Want to Improve Employee Well-Being? Start With a Good Night's Sleep

Employee Well-Being & Sleep

We wrote recently about employee wellness programs and how employers who try to take agency over their employees' health (policing the fridge; distributing health-tracking devices) can come off a little intrusive...or creepy.

But there's one area of health that Horizons Workforce Consulting's Lucy English says employers would do well to take aim at - that would be sleep.

Simply put, zzzz's are in short supply...and it's becoming a costly problem for employers.

New Data Shows How Lack of Sleep Impacts Employees

This is in no way advising the boss to get into employees' bedrooms (see "creepy," above).

But Horizons Workforce Consulting's sleep study of 4,000 people showed that fewer than half of employees (only 40%) get enough sleep every night. Poor sleepers in the study were three times as likely as good sleepers to feel burned out at work; and they were six times as likely to feel unable to meet regular job requirements.

In short, says Lucy, one of the authors of the study, "poor sleepers can be a serious drain on the effectiveness of an organization."

Employee Well-Being and Better Sleep: One Healthcare Organization's Story

Unlike intrusive wellness campaigns that try to forcefully shape unwilling employees into their best selves, sleep help would be a bonus. Employees want more sleep. They need it. They'd be grateful for it. And any steps employers can take to facilitate the pastoral landscapes of sweet dreams would be not only appreciated, but impactful.

The issue landed squarely on the radar of New Jersey's Atlantic Health after an employee well-being assessment made it clear that sleep was an issue. The organization had already tried to take aim at sleepless nights by posting "sleep healthy tips" on their intranet including tips for making your bedroom more sleep friendly, bedtime rituals, and when to see a sleep doctor.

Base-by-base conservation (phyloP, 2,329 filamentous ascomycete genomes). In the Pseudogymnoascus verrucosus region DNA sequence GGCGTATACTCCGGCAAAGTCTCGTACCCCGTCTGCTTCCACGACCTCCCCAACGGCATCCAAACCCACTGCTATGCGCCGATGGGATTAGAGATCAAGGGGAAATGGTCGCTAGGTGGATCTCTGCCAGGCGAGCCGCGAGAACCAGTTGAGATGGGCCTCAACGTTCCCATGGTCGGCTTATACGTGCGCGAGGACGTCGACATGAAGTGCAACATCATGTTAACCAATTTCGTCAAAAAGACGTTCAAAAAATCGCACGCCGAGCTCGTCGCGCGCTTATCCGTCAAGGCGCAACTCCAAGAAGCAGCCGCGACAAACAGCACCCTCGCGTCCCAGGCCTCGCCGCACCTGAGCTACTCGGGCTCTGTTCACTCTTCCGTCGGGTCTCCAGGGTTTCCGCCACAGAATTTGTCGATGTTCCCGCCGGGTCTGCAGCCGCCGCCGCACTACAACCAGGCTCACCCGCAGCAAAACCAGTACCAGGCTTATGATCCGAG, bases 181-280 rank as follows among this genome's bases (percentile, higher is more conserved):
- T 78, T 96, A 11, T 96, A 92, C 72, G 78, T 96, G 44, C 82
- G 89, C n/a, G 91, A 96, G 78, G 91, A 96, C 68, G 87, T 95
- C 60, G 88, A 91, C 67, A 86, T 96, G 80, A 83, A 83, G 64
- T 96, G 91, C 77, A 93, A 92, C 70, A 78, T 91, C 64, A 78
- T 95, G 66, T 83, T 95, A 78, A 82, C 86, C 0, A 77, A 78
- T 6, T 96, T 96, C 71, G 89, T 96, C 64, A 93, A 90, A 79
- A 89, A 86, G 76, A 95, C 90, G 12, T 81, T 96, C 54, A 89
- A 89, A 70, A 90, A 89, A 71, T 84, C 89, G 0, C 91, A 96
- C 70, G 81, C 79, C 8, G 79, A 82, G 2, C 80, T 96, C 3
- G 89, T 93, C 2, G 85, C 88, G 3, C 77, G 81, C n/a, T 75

But the company realized they needed a more practical approach. One of the great strains of working while raising a family is the big bite the competing responsibilities take out of snooze time; two jobs may fit together like pieces of a puzzle...but there's often no air between the pieces to grab a nap.

So they came up with the novel idea to use an existing work/life benefit - back-up care - to encourage down time. Simply put, the dependent-care strategy that was designed to get people to work when other care arrangements fell through could now also be used to provide care for children, adults, or elders while an employee caught up on sleep.

To Laura K. Barger, Ph.D., associate physiologist in the Division of Sleep and Circadian Disorders at Brigham and Women's Hospital and Instructor in Medicine in the Division of Sleep Medicine at Harvard Medical School, it was an inspired idea.

"This is a very important step in helping translate a growing abundance of sleep science into the everyday lives of individuals in this country," she said.

What's a Good Night's Sleep Worth? Employers Focused on Productivity, Take Note 

Such strategies are sure to catch on as both employees and employers realize the full benefits of a good night's sleep.

The Freakonomics radio show reported on a study comparing salaries in places with an hour less sunlight (and so an hour more sleep); those with more sleep averaged salaries that were more than 4% higher than those with less. Apparently, time (sleeping) is money.

And a New York Times story reported on how sleep is becoming a high-end-hotel cottage industry.

For Horizons Workforce Consulting researchers, it's just one more important bit of evidence that employers shouldn't be paying attention solely to performance at work, but to what's impacting those performances.

That includes how well your well-being supports are functioning, and whether seriously askew work/life balance scales are keeping people up at night - an important question since nearly a third of HWC respondents said that work-related worries or interruptions didn't just result in of lack of sleep they also caused it.

"Nobody's asking you to sneak into employees' bedrooms and turn out the light," says Lucy. "But you might look at whether your overall work culture is  keeping people from getting the downtime needed as a prerequisite to good sleep."

Download the Horizons Workforce Consulting study, The Impact of Sleep on Work Performance and Quality of Life, to learn more.

Written by: Lisa Oppenheimer

About the Author

Lisa Oppenheimer at Bright Horizons

As Director, Brand Storytelling at Bright Horizons, Lisa writes “from the trenches” about the real life challenges of people in today’s workplaces: from the tensions of being a working mother, to working with millennials in the digital age, and everything in between. With a career ranging from freelance to full-time, Lisa brings a diverse employment background to her perspective.